Project number: 2010-006
Project Status:
Budget expenditure: $402,174.00
Principal Investigator: Andrew & Renae Tobin
Organisation: James Cook University (JCU)
Project start/end date: 30 Jun 2010 - 29 Jun 2013


Shark fisheries worldwide are extremely valuable economically though are universally threatened through a combination of high susceptibility to depletion, poor data on levels of fisheries exploitation and uncertainty about what are appropriate levels of exploitation. These facts hold true for the Queensland east coast shark fishery as a high diversity of shark species are harvested through a complex combination of targeted and non-targeted fishing effort spread throughout 18 degrees of latitude. The current data void prevents effectual management, assessment and monitoring; problems well documented by the recent Gunn et al (2008) review of proposed management measures for the Queensland fishery completed for the Hon Peter Garrett MP, Minister for the Environment, Heritage and the Arts. The Gunn et al (2008) review put forward 14 conditions and 8 recommendations, most pertinent being to determine exploitation and mortality rates, and improve the understanding of the shark complex with which the fishery interacts through improved reporting, observing and validation.

Significant changes in the management of the Queensland fishery began on 1 July 2009 and include substantial changes including modifications in the way commercial fishers are permitted to harvest shark stocks, as well as improved catch reporting. The need to move forward quickly in gathering information relevant to sustainable use of Queensland sharks is paramount. The Gunn et al 2008 report concluded that on the basis of the poor coverage of some, and complete absence of other data vital for confident management, the proposed management arrangements for the fishery were insufficiently cautious. The proposed project will directly address not only these concerns, but also the key research priorities relevant to shark identified by the Queensland FRAB.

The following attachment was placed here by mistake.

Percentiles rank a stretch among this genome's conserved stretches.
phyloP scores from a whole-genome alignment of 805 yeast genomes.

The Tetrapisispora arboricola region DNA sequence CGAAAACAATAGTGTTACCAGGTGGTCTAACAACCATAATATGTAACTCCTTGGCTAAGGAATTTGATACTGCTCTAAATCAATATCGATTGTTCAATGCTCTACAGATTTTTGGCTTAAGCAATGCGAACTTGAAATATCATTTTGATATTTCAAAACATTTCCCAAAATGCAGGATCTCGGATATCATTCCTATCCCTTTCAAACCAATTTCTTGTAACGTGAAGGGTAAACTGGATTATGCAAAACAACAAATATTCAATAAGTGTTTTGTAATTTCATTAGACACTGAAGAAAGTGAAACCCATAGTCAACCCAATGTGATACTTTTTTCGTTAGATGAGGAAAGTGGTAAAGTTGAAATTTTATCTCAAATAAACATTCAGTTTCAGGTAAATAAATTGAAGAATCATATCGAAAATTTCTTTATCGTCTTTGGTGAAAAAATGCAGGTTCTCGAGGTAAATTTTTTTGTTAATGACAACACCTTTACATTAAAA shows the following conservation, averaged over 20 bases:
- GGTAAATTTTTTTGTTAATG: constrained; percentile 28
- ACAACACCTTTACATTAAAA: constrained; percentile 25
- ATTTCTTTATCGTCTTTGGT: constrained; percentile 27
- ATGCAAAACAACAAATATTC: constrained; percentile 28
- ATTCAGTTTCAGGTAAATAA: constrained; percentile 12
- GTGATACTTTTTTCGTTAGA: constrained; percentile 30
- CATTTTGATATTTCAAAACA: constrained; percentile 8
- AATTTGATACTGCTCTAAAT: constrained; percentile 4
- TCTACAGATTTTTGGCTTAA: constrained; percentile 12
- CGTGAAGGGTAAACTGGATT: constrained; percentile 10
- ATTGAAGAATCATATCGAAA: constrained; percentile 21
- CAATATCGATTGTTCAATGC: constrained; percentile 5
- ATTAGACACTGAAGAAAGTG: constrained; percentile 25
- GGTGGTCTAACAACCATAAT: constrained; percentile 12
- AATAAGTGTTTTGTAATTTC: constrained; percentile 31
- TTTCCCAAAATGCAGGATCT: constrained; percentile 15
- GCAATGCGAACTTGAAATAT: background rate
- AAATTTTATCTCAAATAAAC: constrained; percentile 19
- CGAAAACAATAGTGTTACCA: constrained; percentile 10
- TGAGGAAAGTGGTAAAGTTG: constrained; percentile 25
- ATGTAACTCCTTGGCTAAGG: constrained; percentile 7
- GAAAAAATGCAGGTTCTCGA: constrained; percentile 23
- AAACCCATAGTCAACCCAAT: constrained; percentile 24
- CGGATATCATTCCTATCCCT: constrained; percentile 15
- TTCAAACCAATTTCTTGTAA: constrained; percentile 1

Gunn, J, Meere, F, Stevens, J (2008). Independent review proposed manage,ment arrangements for Queensland’s east coast Inshore Fin Fish Fishery.


1. Estimate fishing related mortality of major target species and species of conservation interest.
2. Utilising the recapture data provided through objective 1, broad scale movement patterns as well as in situ growth rates will be estimated.

Final report

ISBN: 978-0-9941500-4-2
Author: Andrew Tobin
Final Report • 2015-08-18 • 3.01 MB


Fishing mortality rates for the major targeted and byproduct species of sharks landed by the Queensland East Coast Inshore Fin Fish Fishery (ECIFFF) have been estimated. The effects of these fishing mortality rates on population persistence for these species have also been modelled with demographic analyses to predict future population trends.
The Centre for Sustainable Tropical Fisheries and Aquaculture has completed this project in response to increasing interest and concern by all stakeholders around the status of shark populations exposed to the fishing activities of the Queensland ECIFFF. A large-scale tag-recapture project was completed across 2010 and 2011 and provided the relevant data to complete this exercise. A total of five tagged shark species realised a total of 324 recaptures.
We found that current fishing mortality rates appear generally sustainable. Robust fishing mortality estimates and subsequent demographic modelling outcomes were possible for four of the most dominant species harvested by the fishery – the undifferentiated blacktip shark (Carcharhinus tilstoni/limbatus) complex, spot tail shark (C. sorrah), spinner shark (C. brevipeenna) and pigeye shark (C. ambionensis). For all species except pigeye sharks fishing mortality rates were found to be low to moderate, but likely within sustainable bounds. For the pigeye shark, fishing mortality estimates were relatively high with several methods indicating harvest rates may have been unsustainable. Less robust estimates of fishing mortality were achieved for an additional six species including milk and sharpnose sharks Rhizoprionodon acutus and R. taylori; creek whaler C. fitzroyensis; bull shark C. leucas; and the scalloped and great hammerheads Sphyrna lewini and S. mokarran. For these species estimates are likely highly imprecise and should be used cautiously.

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